HD Media

Armed with kayaks, paddles and groups of friends, upwards of 2,000 people arrived at Meadowood Park in Tornado to take part in the 15th annual Tour de Coal.

Sponsored by the Coal River Group, one of West Virginia's most prominent watershed groups dedicated to keeping the Coal River clean, the Tour de Coal brings people from all across the state - and even the country - to participate in the 11-mile float trip from Tornado to St. Albans.

While the event gives people the chance to get some exercise and have fun, the sense of camaraderie it creates is one of the main reasons people keep coming back every year.

Cindy Martin, of St. Albans, came back for her second year with two of her girlfriends to spend the day paddling down the Coal River.

"It's just a lot of fun to see everyone out on the water and enjoying West Virginia's outdoors," she said.

Martin said she was a little overwhelmed when she participated last year, but that she had the best time doing it. She said she had never really done anything like it before and didn't really know what to expect; however, this year she was back for more.

"Everybody was so nice and so helpful," she said. "It's just having a good time, meeting people on the river and making connections that maybe we can be paddle buddies."

One group of friends had been wanting do the float for years, but had never been able to get everyone together. Last night, two hours before registration closed, they made the last-minute decision to sign up.

"It was like, 'Hey, do you want to go? Yeah, sure,' so we were all at Walmart at like midnight buying our stuff," said Melinda Kessler, of Cross Lanes. "Being able to do it and hang out with our friends all day is pretty awesome."

This year's Tour de Coal was one of the biggest the Coal River Group has seen, considering the very first event only had 44 people.

Bill Currey, chairman of the Coal River Group, said there were about 1,600 people registered to participate, but that number doesn't account for people who may join in along the way with their kayaks and canoes or come in motorboats to join in on the fun.

"We're so happy this is our 15th year," he said. "All of the money we make here and our net profit on this thing goes right back into the river. We're religious on that."

Currey said the Tour de Coal not only helps fund the creation of new boat launches, river cleanups and the promotion of tourism, but it brings people together.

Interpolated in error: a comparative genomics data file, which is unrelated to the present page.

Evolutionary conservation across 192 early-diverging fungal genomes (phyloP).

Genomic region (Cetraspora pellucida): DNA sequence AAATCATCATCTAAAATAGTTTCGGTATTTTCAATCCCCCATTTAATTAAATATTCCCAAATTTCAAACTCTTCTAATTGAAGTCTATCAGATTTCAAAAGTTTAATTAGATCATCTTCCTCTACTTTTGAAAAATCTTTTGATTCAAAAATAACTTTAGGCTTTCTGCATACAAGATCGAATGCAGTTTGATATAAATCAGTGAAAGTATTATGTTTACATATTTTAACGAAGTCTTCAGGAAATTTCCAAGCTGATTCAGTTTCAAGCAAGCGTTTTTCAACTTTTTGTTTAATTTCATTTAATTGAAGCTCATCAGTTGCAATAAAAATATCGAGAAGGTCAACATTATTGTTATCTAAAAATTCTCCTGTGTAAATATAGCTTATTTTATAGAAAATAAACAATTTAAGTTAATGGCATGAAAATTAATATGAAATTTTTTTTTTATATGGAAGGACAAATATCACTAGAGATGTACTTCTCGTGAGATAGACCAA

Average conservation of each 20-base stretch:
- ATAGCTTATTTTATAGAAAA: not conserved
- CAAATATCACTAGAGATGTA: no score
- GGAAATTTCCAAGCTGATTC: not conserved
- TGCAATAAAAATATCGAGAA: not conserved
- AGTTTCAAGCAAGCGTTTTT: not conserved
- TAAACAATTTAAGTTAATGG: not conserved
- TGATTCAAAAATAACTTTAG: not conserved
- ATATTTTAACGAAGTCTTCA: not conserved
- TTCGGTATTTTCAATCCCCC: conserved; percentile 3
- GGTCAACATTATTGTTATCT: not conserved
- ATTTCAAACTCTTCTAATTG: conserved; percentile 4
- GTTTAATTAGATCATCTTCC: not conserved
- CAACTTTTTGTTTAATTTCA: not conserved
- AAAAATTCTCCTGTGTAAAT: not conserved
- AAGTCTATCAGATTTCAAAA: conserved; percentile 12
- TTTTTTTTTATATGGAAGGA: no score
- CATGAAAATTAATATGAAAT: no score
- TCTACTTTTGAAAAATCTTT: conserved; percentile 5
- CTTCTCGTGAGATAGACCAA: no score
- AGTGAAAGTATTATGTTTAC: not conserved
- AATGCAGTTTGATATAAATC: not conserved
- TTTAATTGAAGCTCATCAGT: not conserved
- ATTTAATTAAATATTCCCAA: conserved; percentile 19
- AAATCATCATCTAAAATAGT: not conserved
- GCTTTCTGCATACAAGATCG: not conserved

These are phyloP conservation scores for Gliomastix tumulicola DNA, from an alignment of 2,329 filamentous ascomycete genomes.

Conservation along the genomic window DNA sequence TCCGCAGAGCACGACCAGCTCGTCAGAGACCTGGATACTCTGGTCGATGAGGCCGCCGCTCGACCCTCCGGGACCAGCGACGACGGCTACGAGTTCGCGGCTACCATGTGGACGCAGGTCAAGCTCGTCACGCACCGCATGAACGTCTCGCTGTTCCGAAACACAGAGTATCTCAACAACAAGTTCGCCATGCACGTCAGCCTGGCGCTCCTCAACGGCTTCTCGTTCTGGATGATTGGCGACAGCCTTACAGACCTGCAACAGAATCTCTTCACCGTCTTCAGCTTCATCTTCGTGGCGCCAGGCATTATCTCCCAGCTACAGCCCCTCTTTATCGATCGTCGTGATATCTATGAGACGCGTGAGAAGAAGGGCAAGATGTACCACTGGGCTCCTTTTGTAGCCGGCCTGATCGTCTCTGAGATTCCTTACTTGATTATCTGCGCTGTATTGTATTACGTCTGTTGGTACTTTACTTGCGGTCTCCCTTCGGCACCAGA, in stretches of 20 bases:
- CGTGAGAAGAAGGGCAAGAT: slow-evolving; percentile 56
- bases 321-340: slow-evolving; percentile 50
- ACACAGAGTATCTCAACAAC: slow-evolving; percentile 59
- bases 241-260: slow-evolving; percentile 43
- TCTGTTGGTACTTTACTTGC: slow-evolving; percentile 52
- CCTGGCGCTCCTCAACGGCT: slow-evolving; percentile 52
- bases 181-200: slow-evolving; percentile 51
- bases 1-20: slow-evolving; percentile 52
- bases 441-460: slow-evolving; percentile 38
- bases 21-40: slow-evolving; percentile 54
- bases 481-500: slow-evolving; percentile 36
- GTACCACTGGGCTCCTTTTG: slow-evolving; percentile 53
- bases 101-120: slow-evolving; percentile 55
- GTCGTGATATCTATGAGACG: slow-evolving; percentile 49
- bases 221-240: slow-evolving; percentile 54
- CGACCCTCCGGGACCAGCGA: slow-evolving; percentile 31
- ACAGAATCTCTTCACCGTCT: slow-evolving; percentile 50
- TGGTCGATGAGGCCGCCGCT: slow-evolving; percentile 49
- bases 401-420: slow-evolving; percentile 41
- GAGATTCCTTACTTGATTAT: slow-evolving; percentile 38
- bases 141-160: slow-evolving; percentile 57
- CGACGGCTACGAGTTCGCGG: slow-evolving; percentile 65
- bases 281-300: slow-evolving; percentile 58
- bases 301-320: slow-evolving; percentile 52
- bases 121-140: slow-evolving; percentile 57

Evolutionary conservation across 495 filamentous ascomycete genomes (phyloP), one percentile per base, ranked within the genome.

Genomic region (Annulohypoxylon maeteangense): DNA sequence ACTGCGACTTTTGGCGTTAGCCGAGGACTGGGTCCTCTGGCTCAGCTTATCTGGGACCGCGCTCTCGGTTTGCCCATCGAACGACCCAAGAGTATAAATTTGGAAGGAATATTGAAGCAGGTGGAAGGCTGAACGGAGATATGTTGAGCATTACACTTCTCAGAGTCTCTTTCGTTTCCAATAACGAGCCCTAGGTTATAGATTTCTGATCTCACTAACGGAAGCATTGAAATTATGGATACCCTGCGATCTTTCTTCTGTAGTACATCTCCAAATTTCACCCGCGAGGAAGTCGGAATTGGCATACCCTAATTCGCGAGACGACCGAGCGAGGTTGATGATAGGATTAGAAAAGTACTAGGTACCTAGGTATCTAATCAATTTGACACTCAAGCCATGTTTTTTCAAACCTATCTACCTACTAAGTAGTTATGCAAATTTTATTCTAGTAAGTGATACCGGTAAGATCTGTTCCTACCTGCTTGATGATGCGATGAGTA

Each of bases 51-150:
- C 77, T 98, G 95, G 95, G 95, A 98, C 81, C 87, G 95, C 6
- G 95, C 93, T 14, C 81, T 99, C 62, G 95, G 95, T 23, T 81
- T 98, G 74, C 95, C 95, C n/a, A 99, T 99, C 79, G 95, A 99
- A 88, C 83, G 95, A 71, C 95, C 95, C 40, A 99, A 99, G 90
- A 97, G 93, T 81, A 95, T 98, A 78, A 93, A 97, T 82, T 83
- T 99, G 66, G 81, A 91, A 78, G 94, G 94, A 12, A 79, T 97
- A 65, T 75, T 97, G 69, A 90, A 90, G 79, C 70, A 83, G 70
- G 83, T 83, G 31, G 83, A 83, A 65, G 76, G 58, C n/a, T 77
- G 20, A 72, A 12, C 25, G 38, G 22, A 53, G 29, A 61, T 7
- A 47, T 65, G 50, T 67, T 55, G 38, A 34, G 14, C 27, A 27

"Right now we've got people from at least 12 states that we've counted," he said. "We also have families that have been coming here for years."

One family was honoring their grandfather who recently passed away by having a group of around 20 float down the river.

"Last year we had a marriage," Currey said. "We had a couple that met on a float in earlier years. They came down and were devoted paddlers and stopped at Lower Falls and got married."

Currey said throughout the years people have tried to get him to turn the event into something competitive or make it into an even bigger event with concerts. But, he said, that's not what this is about.

"It's just a community float, and we've been dedicated to keeping it that," he said. "We want them to enjoy the trip down the river and be safe."

According to Treasurer Bob Miller, who has been with Coal River Group since the very beginning, planning for the Tour starts in January and while he said it's a lot of work for the group, it's all worth it when they see how many people come out to enjoy the event.

"I think it's been a tremendous thing for St. Albans and the whole area, as far as bringing tourism in," he said. "It adds a tremendous amount to the economy of the Valley."

Before heading into the water, Martin said she thought the event was really important to West Virginia.

"I've traveled all the way across the country for work, and it's a beautiful country, but West Virginia will always be my home," she said. "It's just great to share it with other people."